MEPs slate EU's terror assault on our data rights
As EU charter proclaims respect for data rights
The European Parliament has condemned the EU's fondness for collecting personal information, mining and generating profiles in a resolution slamming the EU and national governments' approach to fighting terrorism.
The resolution was adopted yesterday, with 359 MEPs voting for, 293 against. Another 38 abstained.
The resolution, first proposed at the close of last month, said: "Governments and EU institutions have often responded to terrorist attacks by adopting laws that have not been sufficiently discussed and are sometimes in violation of basic human rights such as the right to privacy or to a fair trial."
MEPs called on the commission and national governments to re-evaluate their response, looking at their effectiveness, "and the positive and negative effects of these laws, both in terms of security and in terms of citizen's rights".
They picked out Commissioner Frattini's recent proposals on passenger name recognition (PNR), saying they will be assessed by the parliament on "evidence based argumentation". The commission's recent proposals have led some to describe the EU as, potentially, the most surveilled place in the world.
PNR has also been a major sticking point between (some in) the EU and the US thanks to Washington's insistence that every non-citizen air passenger to the US be preceded by the sort of information that only the UK's HMRC would be comfortable chucking out to all and sundry.
The resolution specifically condemned the use of PNR and other databases for data mining to build-up profiles, with a reminder it is "not allowed at European level".
"MEPs say that profiling (the use of racial, ethnic, or similar characteristics in determining whether a person is considered likely to commit a particular type of crime) should be avoided altogether and raised concerns in this regard on Mr Frattini's new proposal for an EU PNR system," the resolution read.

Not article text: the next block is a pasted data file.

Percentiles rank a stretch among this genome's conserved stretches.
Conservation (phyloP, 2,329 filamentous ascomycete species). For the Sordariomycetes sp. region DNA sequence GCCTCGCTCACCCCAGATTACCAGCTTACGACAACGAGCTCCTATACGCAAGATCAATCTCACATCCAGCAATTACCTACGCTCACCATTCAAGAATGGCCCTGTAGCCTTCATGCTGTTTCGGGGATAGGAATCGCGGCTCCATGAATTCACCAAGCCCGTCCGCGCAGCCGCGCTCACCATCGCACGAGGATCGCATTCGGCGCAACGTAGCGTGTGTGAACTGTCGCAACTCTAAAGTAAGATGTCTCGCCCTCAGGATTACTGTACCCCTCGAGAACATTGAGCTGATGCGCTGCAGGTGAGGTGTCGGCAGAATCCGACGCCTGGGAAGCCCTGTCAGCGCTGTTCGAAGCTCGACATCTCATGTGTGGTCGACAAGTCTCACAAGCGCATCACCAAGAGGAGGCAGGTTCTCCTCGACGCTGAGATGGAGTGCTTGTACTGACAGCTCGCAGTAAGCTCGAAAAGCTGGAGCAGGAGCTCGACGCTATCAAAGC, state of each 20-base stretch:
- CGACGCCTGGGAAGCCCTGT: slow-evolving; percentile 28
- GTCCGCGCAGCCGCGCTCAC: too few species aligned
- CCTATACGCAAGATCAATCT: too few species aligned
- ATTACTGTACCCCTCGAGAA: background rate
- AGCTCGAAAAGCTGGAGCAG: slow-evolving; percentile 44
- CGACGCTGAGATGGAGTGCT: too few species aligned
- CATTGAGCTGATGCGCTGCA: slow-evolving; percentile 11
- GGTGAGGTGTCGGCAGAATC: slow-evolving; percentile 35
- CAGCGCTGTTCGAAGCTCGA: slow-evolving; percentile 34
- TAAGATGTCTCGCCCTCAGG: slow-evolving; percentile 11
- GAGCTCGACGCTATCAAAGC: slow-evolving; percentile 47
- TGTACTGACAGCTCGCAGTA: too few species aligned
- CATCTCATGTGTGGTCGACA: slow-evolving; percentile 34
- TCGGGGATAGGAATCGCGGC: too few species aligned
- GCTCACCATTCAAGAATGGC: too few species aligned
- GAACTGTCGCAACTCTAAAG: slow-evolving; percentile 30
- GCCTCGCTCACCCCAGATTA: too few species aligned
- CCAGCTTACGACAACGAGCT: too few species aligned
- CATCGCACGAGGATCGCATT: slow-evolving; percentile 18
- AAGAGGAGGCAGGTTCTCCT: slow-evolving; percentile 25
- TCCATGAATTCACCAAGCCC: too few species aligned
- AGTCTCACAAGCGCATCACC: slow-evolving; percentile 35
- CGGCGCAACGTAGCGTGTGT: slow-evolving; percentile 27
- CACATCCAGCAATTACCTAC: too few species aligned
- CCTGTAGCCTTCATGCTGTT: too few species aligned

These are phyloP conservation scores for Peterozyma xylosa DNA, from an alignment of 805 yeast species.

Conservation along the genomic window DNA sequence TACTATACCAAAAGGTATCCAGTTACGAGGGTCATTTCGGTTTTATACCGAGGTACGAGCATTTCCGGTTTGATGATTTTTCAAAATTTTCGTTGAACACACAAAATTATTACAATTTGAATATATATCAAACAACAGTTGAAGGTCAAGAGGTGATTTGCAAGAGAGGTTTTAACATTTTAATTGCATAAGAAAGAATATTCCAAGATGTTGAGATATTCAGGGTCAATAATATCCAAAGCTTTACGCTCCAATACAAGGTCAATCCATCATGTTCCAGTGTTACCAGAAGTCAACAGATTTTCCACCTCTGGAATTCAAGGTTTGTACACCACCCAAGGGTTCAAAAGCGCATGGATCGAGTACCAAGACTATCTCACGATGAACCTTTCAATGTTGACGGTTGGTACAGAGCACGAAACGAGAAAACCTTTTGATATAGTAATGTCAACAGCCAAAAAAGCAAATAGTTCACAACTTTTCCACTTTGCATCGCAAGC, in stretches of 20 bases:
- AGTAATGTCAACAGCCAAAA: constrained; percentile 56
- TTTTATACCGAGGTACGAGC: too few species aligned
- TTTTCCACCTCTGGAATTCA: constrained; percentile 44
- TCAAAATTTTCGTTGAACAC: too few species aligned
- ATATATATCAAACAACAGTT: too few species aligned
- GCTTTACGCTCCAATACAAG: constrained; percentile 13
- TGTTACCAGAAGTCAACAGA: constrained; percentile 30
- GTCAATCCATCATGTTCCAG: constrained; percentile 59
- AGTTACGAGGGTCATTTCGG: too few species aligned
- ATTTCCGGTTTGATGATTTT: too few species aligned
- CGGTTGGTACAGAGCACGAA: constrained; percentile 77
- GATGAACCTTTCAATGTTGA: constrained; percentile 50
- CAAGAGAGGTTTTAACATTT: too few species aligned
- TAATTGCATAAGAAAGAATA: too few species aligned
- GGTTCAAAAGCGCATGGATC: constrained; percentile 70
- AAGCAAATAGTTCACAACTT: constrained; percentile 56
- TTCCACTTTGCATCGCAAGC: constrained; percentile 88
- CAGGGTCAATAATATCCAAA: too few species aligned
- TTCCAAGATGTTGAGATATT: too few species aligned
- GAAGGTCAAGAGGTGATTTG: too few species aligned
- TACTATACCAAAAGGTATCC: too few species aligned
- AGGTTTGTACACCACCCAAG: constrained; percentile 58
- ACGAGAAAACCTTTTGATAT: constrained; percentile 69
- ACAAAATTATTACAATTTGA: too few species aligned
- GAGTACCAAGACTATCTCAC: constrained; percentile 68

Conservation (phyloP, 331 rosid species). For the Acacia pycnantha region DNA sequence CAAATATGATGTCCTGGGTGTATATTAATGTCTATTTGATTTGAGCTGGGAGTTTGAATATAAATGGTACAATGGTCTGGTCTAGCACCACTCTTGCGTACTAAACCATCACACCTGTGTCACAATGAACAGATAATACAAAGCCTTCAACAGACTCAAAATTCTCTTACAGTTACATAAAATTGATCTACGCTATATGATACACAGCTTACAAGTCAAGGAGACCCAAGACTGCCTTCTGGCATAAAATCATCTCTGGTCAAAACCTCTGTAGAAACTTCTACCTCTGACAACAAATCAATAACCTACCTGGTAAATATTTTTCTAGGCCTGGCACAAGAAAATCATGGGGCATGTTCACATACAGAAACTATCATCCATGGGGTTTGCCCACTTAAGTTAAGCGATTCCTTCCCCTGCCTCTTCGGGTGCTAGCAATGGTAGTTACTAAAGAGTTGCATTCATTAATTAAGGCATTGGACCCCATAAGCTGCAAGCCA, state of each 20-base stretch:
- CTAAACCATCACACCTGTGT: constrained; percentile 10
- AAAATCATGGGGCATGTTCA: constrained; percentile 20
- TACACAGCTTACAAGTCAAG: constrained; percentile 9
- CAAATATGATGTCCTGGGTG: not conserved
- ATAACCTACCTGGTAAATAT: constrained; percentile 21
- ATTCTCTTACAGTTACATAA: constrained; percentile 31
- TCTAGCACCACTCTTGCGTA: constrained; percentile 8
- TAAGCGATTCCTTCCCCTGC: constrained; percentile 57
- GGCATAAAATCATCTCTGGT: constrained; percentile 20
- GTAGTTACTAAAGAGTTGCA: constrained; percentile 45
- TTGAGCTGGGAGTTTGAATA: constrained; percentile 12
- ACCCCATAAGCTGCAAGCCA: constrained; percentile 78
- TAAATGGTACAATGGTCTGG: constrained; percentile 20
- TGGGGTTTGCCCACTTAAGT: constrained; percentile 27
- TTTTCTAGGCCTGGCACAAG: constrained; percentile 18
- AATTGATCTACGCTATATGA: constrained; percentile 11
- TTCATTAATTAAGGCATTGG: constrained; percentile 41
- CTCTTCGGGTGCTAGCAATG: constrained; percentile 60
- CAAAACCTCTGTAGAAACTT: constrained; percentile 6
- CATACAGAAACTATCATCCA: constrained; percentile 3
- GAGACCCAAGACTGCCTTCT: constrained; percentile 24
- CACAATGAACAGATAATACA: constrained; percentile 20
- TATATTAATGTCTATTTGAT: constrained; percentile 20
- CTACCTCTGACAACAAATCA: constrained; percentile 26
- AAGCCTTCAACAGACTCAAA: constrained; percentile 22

More broadly, the MEPs called for democratic and parliamentary scrutiny of intelligence services, and demanded the resettlement of Guantanamo prisoners who cannot return to their original countries.
They also proposed "measures to support democracy movements in Islamic countries, including the creation of more student exchanges and funding mass media stations which spread democratic ideas". Is it our imagination, or is that last bit slightly similar to what the neo-cons were advocating before they lost their shirts in Iraq?
The MEP's wide-ranging attack on the EU's approach to fighting terrorism came on the same day the parliament also backed the EU's Charter of Fundamental Rights, Article 8 of which concerns the protection of personal data. It states:
1. Everyone has the right to the protection of personal data concerning him or her.
2. Such data must be processed fairly for specified purposes and on the basis of the consent of the person concerned or some other legitimate basis laid down by law. Everyone has the right of access to data which has been collected concerning him or her, and the right to have it rectified.
3. Compliance with these rules shall be subject to control by an independent authority.
Joined-up government... ®